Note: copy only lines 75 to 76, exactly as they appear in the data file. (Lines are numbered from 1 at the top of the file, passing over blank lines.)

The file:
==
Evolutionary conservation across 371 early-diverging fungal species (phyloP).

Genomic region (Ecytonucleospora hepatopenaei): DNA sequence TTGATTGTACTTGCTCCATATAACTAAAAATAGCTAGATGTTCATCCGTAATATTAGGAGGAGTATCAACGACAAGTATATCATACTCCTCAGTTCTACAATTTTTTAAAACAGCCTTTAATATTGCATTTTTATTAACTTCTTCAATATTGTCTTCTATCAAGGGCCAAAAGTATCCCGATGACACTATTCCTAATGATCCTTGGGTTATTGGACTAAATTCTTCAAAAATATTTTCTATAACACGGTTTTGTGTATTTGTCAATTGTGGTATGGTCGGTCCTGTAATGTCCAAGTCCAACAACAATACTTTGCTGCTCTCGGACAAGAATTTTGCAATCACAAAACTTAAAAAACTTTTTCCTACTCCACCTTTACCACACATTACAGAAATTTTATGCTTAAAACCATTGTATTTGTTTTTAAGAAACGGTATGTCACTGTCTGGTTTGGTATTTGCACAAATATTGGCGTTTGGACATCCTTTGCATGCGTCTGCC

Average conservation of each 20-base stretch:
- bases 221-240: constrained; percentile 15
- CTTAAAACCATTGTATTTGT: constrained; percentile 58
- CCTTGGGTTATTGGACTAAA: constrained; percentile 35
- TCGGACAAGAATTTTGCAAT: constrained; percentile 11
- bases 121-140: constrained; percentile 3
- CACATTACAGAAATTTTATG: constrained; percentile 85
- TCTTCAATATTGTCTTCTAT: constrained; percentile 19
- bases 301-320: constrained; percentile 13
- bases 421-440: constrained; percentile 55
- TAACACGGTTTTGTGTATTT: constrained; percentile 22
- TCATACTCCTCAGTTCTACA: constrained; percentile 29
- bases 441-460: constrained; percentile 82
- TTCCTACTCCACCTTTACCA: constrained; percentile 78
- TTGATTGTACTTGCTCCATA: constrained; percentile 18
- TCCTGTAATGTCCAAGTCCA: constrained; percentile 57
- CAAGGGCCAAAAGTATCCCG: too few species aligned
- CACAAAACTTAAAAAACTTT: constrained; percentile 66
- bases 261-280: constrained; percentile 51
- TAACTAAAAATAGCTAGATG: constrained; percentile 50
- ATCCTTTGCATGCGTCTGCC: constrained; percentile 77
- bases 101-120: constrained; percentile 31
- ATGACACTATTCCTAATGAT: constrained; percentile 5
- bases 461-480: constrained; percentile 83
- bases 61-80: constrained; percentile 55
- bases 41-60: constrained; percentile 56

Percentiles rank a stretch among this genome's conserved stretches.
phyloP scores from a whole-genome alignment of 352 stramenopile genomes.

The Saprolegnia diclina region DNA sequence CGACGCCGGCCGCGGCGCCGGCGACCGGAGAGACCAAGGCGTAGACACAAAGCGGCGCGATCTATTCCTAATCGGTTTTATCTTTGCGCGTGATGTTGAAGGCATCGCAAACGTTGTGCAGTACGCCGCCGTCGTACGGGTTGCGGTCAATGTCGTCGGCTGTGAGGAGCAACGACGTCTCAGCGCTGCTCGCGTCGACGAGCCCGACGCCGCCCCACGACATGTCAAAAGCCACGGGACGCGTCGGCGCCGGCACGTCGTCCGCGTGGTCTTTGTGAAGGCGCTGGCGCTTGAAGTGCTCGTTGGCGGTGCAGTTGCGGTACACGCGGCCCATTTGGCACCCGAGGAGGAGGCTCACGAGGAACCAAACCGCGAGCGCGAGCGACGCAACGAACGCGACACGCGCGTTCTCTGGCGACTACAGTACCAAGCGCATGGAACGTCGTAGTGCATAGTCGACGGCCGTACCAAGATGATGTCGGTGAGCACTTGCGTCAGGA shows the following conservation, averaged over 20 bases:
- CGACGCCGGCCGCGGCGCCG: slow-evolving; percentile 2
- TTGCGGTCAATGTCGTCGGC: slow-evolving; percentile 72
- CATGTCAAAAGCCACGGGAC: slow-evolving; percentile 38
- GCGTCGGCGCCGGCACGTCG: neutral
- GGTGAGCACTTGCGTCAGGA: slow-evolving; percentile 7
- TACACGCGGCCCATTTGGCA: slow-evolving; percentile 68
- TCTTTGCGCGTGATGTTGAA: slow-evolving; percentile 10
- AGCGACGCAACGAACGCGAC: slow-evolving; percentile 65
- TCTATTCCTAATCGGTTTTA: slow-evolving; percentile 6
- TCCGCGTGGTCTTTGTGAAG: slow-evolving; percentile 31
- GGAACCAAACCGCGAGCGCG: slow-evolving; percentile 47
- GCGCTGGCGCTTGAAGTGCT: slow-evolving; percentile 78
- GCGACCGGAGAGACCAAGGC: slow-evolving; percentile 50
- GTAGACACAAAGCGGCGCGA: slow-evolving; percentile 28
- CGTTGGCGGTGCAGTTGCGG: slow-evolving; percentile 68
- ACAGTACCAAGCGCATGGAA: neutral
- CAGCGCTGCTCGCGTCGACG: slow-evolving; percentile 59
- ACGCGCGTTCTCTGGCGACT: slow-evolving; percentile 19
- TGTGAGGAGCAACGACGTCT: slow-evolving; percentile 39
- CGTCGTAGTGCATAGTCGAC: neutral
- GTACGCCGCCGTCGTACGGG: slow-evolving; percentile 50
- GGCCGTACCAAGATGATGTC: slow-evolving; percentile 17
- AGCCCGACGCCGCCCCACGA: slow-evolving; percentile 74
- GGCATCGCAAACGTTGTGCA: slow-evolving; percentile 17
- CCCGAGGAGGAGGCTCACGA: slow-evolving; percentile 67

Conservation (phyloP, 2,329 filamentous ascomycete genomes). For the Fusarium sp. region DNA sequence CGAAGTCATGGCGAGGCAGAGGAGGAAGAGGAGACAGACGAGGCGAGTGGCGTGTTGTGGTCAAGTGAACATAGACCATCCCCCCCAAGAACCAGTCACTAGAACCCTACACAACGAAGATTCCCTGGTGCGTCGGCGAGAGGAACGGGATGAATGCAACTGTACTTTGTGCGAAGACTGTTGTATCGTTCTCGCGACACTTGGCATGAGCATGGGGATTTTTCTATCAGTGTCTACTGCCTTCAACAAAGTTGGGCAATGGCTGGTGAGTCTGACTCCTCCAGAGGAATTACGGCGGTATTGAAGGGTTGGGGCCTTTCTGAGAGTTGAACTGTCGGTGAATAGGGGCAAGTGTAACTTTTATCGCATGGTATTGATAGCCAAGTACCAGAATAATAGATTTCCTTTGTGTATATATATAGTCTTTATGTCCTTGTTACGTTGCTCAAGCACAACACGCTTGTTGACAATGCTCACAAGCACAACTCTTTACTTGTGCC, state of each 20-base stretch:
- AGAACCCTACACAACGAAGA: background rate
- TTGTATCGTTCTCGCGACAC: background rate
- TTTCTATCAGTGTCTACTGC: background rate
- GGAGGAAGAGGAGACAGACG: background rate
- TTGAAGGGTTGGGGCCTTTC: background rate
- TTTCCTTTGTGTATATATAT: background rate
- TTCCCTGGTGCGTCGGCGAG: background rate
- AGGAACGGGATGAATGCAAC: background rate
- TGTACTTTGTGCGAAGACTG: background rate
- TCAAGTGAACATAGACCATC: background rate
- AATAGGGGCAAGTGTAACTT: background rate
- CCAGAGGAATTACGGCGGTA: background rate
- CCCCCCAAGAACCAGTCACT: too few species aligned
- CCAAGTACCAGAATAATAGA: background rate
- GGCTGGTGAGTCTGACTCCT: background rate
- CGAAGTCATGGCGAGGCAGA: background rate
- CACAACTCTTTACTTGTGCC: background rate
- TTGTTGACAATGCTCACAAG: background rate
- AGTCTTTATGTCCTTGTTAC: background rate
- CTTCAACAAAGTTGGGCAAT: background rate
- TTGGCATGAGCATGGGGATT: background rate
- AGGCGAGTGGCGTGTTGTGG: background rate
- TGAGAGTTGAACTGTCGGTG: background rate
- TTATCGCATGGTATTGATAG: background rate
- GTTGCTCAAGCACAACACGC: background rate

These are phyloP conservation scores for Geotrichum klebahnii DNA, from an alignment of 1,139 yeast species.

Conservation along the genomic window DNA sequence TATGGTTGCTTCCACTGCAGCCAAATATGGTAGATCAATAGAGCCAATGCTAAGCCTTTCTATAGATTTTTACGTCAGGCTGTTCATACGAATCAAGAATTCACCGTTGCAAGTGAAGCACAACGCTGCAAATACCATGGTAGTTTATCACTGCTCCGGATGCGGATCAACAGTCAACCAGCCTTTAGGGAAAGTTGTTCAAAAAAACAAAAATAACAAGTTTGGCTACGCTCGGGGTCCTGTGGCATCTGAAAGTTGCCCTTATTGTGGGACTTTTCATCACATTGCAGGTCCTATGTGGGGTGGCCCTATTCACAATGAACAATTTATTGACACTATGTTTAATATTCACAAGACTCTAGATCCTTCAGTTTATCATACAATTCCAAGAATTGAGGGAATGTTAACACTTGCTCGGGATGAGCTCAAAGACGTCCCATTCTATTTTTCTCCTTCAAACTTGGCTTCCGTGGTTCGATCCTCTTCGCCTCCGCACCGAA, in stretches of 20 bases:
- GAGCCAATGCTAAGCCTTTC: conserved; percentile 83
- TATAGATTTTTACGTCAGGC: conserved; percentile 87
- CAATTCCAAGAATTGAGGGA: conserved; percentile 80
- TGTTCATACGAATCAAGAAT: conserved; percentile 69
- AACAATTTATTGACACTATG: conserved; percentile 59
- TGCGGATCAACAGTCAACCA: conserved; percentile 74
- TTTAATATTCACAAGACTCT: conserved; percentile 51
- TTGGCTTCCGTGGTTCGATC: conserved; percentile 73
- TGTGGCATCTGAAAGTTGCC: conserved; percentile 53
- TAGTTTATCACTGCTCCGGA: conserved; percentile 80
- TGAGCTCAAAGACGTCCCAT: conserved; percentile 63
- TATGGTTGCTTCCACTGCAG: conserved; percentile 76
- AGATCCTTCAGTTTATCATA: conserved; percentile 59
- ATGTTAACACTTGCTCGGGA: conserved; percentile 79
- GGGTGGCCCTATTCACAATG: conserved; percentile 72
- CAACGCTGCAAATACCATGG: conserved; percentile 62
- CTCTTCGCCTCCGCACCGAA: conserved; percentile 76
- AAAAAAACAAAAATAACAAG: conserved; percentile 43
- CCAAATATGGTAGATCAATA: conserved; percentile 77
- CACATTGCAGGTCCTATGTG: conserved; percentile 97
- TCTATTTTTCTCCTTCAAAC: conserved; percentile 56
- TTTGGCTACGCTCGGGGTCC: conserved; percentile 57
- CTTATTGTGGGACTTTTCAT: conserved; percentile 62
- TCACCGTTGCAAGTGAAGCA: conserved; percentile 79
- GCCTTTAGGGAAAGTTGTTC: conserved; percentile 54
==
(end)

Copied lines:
- TTGTTGACAATGCTCACAAG: background rate
- AGTCTTTATGTCCTTGTTAC: background rate